A parable about opportunity

(My first time writing a parable. Bear with me.)

A man stands on a big rock in the midst of a river. The current is extremely aggressive, pushing large pieces of driftwood, large enough to carry him, downstream to the mouth of the river where the rapids relax, and the man can find comfort and safety.

Naturally, the plan is to wait for a big piece of driftwood, then jump on it and ride it downstream to refuge.

So the man prepares. He makes sure that his backpack is strapped firmly to his back, that way he doesn’t lose any of his food or water. He does his squats and lunges to make sure that when it’s time to jump, he won’t fall short. He stretches his arms to make sure that if he does happen to fall short, he can swim fast enough to catch the driftwood before it’s gone too far. He’s even said a prayer (can’t hurt.)

As he’s waiting on the edge of the rock, the water crashing all around him, he looks up and sees the most beautiful bird. He’d never seen anything like it, and as he stares he loses focus on the river and by the time he looks back at the water a big piece of driftwood has floated past him and is now too far to catch.

The man is disappointed. That was his shot! The man starts to stomp, and cry. He throws his arms around and curses the bird. He drops to his knees and bangs his hands on the rock.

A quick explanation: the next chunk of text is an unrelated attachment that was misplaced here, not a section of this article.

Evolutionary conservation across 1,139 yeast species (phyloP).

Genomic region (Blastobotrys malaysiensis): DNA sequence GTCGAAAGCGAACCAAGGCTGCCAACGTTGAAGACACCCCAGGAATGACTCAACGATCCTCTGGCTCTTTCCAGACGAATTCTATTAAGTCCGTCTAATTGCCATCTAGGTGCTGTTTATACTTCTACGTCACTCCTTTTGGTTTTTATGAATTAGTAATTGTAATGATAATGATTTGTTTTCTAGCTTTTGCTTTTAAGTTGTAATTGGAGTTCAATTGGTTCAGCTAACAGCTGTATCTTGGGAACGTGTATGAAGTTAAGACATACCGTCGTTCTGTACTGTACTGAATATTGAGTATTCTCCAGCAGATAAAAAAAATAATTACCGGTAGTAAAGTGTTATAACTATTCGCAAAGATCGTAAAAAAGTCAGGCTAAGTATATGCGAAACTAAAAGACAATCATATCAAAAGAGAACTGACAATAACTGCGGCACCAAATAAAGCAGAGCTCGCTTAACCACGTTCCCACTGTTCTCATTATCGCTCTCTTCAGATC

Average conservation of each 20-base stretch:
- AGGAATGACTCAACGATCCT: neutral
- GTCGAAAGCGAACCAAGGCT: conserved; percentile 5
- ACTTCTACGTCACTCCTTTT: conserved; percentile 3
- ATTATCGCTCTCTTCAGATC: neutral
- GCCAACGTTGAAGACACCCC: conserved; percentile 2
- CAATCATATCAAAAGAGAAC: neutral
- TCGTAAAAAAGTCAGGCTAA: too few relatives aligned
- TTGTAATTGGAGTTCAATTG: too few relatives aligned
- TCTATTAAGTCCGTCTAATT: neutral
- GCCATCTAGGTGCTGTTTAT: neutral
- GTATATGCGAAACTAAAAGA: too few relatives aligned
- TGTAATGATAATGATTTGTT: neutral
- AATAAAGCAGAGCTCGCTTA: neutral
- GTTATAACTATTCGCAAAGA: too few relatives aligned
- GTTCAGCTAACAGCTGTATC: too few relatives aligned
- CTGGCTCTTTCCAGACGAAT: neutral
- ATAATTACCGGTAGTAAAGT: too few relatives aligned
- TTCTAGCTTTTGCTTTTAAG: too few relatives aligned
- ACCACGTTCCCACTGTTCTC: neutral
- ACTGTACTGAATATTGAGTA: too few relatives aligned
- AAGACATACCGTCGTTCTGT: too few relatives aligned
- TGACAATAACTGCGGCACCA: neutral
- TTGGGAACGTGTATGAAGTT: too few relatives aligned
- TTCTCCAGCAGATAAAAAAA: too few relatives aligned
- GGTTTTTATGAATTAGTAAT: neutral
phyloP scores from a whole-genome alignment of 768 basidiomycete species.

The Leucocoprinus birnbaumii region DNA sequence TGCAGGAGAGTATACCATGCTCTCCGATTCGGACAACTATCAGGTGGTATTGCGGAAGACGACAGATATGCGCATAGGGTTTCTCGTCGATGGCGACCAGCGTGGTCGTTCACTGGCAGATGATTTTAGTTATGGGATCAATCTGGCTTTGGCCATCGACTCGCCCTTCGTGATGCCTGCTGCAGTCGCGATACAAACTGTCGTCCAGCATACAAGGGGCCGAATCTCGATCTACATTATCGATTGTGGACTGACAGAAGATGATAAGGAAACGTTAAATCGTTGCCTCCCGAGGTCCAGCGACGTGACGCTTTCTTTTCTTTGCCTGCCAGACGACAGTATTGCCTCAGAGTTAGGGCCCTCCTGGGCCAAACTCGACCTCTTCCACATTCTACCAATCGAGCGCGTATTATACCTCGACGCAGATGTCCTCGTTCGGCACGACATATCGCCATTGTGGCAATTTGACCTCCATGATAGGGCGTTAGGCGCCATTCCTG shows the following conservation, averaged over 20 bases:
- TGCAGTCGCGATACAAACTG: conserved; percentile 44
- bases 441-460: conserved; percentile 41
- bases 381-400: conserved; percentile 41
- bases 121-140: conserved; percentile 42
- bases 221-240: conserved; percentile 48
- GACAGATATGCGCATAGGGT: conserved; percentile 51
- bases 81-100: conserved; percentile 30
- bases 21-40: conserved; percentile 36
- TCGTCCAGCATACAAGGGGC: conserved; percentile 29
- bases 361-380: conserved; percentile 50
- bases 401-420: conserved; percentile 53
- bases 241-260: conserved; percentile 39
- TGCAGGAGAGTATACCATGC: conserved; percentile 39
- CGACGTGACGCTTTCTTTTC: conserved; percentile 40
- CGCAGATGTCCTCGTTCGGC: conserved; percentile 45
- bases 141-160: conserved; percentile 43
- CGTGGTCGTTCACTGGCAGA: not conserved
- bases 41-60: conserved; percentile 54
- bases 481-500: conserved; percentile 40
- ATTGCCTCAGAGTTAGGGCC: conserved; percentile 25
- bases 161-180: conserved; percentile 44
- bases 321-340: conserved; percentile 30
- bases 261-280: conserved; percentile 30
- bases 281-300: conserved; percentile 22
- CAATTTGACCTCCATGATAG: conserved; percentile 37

“Why?” he cries. “What am I going to do now?”

And just then another piece of driftwood, bigger than the last, comes flying past.

But the man was on his knees crying. He was busy cursing the bird and stomping and throwing his arms around. He was not prepared this time to jump on the new piece of driftwood which would take him to his place of refuge. Had he just been patient and waited, focused, ready to jump…

I’m learning that the concept that opportunities come around once is usually false. I think that what happens is, once we miss one, or blow one, we allow that experience to rock us, and knock us off our square. WE change, not the amount of opportunities. If you mess one up, hold your form, and be ready to make another jump — a better jump — next time.

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